New information has come to light concerning the location of the old William Morrison Mill. Many of us thought the old William Morrison Mill was located on Third Creek where Island Ford Road crosses it. There are remnants of an old dam on both sides of the creek and some foundation stones where a mill water wheel might have once been which led us to believe this is where William Morrison’s mill once stood. But now we believe this site is actually what remains of the William Watts Mill, and the William Morrison Mill was located approximately one mile further upstream where Wood Bridge road crosses Third Creek, which makes sense, it would be much closer to the location of William Morrison’s residence and cemetery.
For those of you that might not be familiar with the story of the William Morrison Mill, and how we are zeroing in on its correct location, I have prepared this short synopsis for you.
The first mention of the William Morrison mill is from the journal of Bishop Joseph Spanenburg, who surveyed lands in this section for the Moravians looking for a settlement of the Moravian colony which settled in Salem in November 1755. Writes from the “forks of the Little River south of Brushy Mountains” which would be the present site of Taylorsville, in an entry for November 1752 he writes, “about fourteen miles from here lives a Scotch-Irish family. There is said to be a mill but there is neither road nor way leading to it.”
Next, there are numerous entries in the Rowan County Court minutes listing William Morrison such as; Sept. 21, 1753: “Wm Morrison Prays his mill to be recorded as a publick mill, Granted Sd. mill being built and erected on Third Creek.”
From the history of Fourth Creek Church, written by Rev. E. F. Rockwell, we learn that Fourth Creek was gathered into a Congregation at least as early as 1751, and their place of worship was fixed upon as early as 1756. The Rev. John Thompson came into this region as early as 1751 and settled near Centre Church. He had one preaching station near where third Creek Church is, one at Morrison’s Mill, and one near the present site of Davidson College. As Cathey’s Meeting-house (Thyatira) was established about this time, or earlier, no doubt John Thompson preached at that place also.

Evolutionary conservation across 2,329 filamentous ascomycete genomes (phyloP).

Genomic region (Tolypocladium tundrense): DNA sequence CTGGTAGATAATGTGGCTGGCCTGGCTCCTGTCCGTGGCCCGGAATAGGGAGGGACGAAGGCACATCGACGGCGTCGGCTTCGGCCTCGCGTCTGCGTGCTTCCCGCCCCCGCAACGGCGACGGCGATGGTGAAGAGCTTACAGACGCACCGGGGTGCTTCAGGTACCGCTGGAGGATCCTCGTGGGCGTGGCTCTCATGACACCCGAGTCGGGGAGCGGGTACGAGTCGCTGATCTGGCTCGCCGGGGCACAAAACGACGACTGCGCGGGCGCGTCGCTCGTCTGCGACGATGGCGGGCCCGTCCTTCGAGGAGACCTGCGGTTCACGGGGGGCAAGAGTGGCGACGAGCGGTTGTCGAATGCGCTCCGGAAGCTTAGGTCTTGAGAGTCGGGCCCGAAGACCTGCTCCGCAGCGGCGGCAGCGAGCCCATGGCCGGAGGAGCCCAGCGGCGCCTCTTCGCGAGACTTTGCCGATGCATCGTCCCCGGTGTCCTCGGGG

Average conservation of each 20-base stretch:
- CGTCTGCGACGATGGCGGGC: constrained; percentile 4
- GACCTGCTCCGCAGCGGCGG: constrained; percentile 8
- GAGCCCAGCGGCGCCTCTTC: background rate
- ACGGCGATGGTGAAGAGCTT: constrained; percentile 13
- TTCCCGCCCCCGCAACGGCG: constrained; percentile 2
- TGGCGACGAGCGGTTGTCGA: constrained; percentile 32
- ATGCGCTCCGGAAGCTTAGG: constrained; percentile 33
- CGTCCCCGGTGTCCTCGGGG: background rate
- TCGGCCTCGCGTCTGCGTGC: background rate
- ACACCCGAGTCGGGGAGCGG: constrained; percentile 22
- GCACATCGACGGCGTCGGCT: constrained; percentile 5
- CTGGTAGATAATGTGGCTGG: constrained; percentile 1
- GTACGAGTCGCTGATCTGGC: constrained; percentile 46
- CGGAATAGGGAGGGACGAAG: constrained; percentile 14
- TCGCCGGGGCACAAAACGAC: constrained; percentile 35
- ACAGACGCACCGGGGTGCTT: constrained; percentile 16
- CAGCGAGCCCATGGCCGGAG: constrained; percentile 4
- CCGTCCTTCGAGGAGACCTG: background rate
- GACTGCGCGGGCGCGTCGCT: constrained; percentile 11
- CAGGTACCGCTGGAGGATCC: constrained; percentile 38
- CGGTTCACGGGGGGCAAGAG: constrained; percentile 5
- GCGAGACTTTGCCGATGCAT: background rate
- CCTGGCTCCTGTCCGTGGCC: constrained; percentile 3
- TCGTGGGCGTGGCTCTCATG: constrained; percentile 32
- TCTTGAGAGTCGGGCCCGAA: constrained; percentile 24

Another story handed down is that Indians at one time ran William Morrison and his family out of their house, and burned all his property except the mill on account of a superstition. Morrison and his family took refuge in Fort Dobbs, which was built about that time near Statesville.
According to William Morrison’s headstone, he died on 3rd June 1771. His son William Morrison then lived on the tract of land that includes the mill in documents, he is known as William “Miller” Morrison, and he writes his will on the 22 nd Day of 1822, in which he “bequeath unto my beloved son James M. Morrison all the old tract of land including the Mill, house and improvements, except so much of said tract as shall be hereafter mentioned. Also part of a tract of land adjoining said old Mill tract on the south side of Third Creek which tract of land was originally granted by the state aforesaid, bearing the date Oct 10th one thousand seven hundred and eighty three….”